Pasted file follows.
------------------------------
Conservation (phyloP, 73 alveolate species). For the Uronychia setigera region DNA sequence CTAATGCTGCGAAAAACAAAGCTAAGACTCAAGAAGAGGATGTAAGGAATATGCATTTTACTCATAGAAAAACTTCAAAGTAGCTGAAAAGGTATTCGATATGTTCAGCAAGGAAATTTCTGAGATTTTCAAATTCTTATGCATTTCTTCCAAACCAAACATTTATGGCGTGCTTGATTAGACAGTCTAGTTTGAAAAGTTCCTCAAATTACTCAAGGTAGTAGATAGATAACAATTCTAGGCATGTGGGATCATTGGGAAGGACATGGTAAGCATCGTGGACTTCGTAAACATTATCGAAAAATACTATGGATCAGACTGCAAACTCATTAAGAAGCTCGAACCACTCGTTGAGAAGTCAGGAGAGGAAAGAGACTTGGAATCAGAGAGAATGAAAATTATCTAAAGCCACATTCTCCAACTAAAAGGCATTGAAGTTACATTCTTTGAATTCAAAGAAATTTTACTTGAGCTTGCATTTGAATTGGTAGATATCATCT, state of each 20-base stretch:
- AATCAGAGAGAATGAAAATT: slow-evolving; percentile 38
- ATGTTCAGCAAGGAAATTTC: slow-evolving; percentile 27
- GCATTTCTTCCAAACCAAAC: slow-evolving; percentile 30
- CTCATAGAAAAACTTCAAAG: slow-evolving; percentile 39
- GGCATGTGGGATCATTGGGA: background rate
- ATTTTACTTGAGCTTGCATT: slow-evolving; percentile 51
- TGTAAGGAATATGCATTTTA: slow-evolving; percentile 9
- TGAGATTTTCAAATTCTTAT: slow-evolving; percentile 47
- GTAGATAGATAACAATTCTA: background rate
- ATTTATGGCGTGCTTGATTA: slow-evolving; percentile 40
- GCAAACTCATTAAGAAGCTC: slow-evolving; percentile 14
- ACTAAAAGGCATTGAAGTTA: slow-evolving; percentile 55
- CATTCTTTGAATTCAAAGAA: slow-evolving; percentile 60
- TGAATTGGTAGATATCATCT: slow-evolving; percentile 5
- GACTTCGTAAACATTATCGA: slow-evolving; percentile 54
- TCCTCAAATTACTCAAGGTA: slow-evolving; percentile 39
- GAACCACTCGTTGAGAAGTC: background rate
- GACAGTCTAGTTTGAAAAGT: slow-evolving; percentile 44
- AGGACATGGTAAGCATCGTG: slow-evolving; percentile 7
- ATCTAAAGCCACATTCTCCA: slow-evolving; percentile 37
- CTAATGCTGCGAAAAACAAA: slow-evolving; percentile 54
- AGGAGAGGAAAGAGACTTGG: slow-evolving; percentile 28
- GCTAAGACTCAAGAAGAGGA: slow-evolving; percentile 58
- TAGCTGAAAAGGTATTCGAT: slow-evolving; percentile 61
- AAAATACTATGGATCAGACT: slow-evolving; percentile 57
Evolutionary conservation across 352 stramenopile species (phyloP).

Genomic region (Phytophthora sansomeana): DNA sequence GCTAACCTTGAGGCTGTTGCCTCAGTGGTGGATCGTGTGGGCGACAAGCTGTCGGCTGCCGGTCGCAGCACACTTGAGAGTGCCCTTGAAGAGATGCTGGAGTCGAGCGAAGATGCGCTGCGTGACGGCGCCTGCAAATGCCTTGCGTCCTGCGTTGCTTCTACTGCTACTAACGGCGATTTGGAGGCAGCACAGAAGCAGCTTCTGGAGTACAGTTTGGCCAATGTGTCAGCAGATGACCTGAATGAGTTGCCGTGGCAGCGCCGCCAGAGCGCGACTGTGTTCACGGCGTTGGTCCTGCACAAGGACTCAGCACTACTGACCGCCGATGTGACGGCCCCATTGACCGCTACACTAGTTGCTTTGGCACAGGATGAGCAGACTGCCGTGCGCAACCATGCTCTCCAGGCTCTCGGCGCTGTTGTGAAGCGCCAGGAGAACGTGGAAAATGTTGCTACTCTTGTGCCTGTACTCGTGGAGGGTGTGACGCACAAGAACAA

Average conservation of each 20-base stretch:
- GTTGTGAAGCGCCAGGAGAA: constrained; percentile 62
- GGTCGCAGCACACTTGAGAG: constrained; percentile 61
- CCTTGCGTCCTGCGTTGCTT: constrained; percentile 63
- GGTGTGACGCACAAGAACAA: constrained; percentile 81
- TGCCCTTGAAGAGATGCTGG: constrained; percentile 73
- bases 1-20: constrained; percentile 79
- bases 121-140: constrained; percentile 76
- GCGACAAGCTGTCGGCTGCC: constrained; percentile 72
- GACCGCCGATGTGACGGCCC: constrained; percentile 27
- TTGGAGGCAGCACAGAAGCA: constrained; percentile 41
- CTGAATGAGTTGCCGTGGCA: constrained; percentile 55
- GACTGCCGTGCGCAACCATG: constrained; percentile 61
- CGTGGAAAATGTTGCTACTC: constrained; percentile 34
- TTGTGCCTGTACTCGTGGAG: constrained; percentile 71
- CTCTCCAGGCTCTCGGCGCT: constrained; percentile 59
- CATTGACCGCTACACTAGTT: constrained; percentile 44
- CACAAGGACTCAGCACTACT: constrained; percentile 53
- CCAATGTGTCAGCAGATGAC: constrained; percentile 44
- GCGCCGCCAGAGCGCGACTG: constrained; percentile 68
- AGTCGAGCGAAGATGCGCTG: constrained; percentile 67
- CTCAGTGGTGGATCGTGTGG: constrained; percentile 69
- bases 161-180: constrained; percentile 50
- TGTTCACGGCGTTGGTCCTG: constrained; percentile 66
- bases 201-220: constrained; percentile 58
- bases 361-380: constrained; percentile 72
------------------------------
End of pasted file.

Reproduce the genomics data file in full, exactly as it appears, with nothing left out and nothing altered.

Conservation (phyloP, 73 alveolate species). For the Uronychia setigera region DNA sequence CTAATGCTGCGAAAAACAAAGCTAAGACTCAAGAAGAGGATGTAAGGAATATGCATTTTACTCATAGAAAAACTTCAAAGTAGCTGAAAAGGTATTCGATATGTTCAGCAAGGAAATTTCTGAGATTTTCAAATTCTTATGCATTTCTTCCAAACCAAACATTTATGGCGTGCTTGATTAGACAGTCTAGTTTGAAAAGTTCCTCAAATTACTCAAGGTAGTAGATAGATAACAATTCTAGGCATGTGGGATCATTGGGAAGGACATGGTAAGCATCGTGGACTTCGTAAACATTATCGAAAAATACTATGGATCAGACTGCAAACTCATTAAGAAGCTCGAACCACTCGTTGAGAAGTCAGGAGAGGAAAGAGACTTGGAATCAGAGAGAATGAAAATTATCTAAAGCCACATTCTCCAACTAAAAGGCATTGAAGTTACATTCTTTGAATTCAAAGAAATTTTACTTGAGCTTGCATTTGAATTGGTAGATATCATCT, state of each 20-base stretch:
- AATCAGAGAGAATGAAAATT: slow-evolving; percentile 38
- ATGTTCAGCAAGGAAATTTC: slow-evolving; percentile 27
- GCATTTCTTCCAAACCAAAC: slow-evolving; percentile 30
- CTCATAGAAAAACTTCAAAG: slow-evolving; percentile 39
- GGCATGTGGGATCATTGGGA: background rate
- ATTTTACTTGAGCTTGCATT: slow-evolving; percentile 51
- TGTAAGGAATATGCATTTTA: slow-evolving; percentile 9
- TGAGATTTTCAAATTCTTAT: slow-evolving; percentile 47
- GTAGATAGATAACAATTCTA: background rate
- ATTTATGGCGTGCTTGATTA: slow-evolving; percentile 40
- GCAAACTCATTAAGAAGCTC: slow-evolving; percentile 14
- ACTAAAAGGCATTGAAGTTA: slow-evolving; percentile 55
- CATTCTTTGAATTCAAAGAA: slow-evolving; percentile 60
- TGAATTGGTAGATATCATCT: slow-evolving; percentile 5
- GACTTCGTAAACATTATCGA: slow-evolving; percentile 54
- TCCTCAAATTACTCAAGGTA: slow-evolving; percentile 39
- GAACCACTCGTTGAGAAGTC: background rate
- GACAGTCTAGTTTGAAAAGT: slow-evolving; percentile 44
- AGGACATGGTAAGCATCGTG: slow-evolving; percentile 7
- ATCTAAAGCCACATTCTCCA: slow-evolving; percentile 37
- CTAATGCTGCGAAAAACAAA: slow-evolving; percentile 54
- AGGAGAGGAAAGAGACTTGG: slow-evolving; percentile 28
- GCTAAGACTCAAGAAGAGGA: slow-evolving; percentile 58
- TAGCTGAAAAGGTATTCGAT: slow-evolving; percentile 61
- AAAATACTATGGATCAGACT: slow-evolving; percentile 57
Evolutionary conservation across 352 stramenopile species (phyloP).

Genomic region (Phytophthora sansomeana): DNA sequence GCTAACCTTGAGGCTGTTGCCTCAGTGGTGGATCGTGTGGGCGACAAGCTGTCGGCTGCCGGTCGCAGCACACTTGAGAGTGCCCTTGAAGAGATGCTGGAGTCGAGCGAAGATGCGCTGCGTGACGGCGCCTGCAAATGCCTTGCGTCCTGCGTTGCTTCTACTGCTACTAACGGCGATTTGGAGGCAGCACAGAAGCAGCTTCTGGAGTACAGTTTGGCCAATGTGTCAGCAGATGACCTGAATGAGTTGCCGTGGCAGCGCCGCCAGAGCGCGACTGTGTTCACGGCGTTGGTCCTGCACAAGGACTCAGCACTACTGACCGCCGATGTGACGGCCCCATTGACCGCTACACTAGTTGCTTTGGCACAGGATGAGCAGACTGCCGTGCGCAACCATGCTCTCCAGGCTCTCGGCGCTGTTGTGAAGCGCCAGGAGAACGTGGAAAATGTTGCTACTCTTGTGCCTGTACTCGTGGAGGGTGTGACGCACAAGAACAA

Average conservation of each 20-base stretch:
- GTTGTGAAGCGCCAGGAGAA: constrained; percentile 62
- GGTCGCAGCACACTTGAGAG: constrained; percentile 61
- CCTTGCGTCCTGCGTTGCTT: constrained; percentile 63
- GGTGTGACGCACAAGAACAA: constrained; percentile 81
- TGCCCTTGAAGAGATGCTGG: constrained; percentile 73
- bases 1-20: constrained; percentile 79
- bases 121-140: constrained; percentile 76
- GCGACAAGCTGTCGGCTGCC: constrained; percentile 72
- GACCGCCGATGTGACGGCCC: constrained; percentile 27
- TTGGAGGCAGCACAGAAGCA: constrained; percentile 41
- CTGAATGAGTTGCCGTGGCA: constrained; percentile 55
- GACTGCCGTGCGCAACCATG: constrained; percentile 61
- CGTGGAAAATGTTGCTACTC: constrained; percentile 34
- TTGTGCCTGTACTCGTGGAG: constrained; percentile 71
- CTCTCCAGGCTCTCGGCGCT: constrained; percentile 59
- CATTGACCGCTACACTAGTT: constrained; percentile 44
- CACAAGGACTCAGCACTACT: constrained; percentile 53
- CCAATGTGTCAGCAGATGAC: constrained; percentile 44
- GCGCCGCCAGAGCGCGACTG: constrained; percentile 68
- AGTCGAGCGAAGATGCGCTG: constrained; percentile 67
- CTCAGTGGTGGATCGTGTGG: constrained; percentile 69
- bases 161-180: constrained; percentile 50
- TGTTCACGGCGTTGGTCCTG: constrained; percentile 66
- bases 201-220: constrained; percentile 58
- bases 361-380: constrained; percentile 72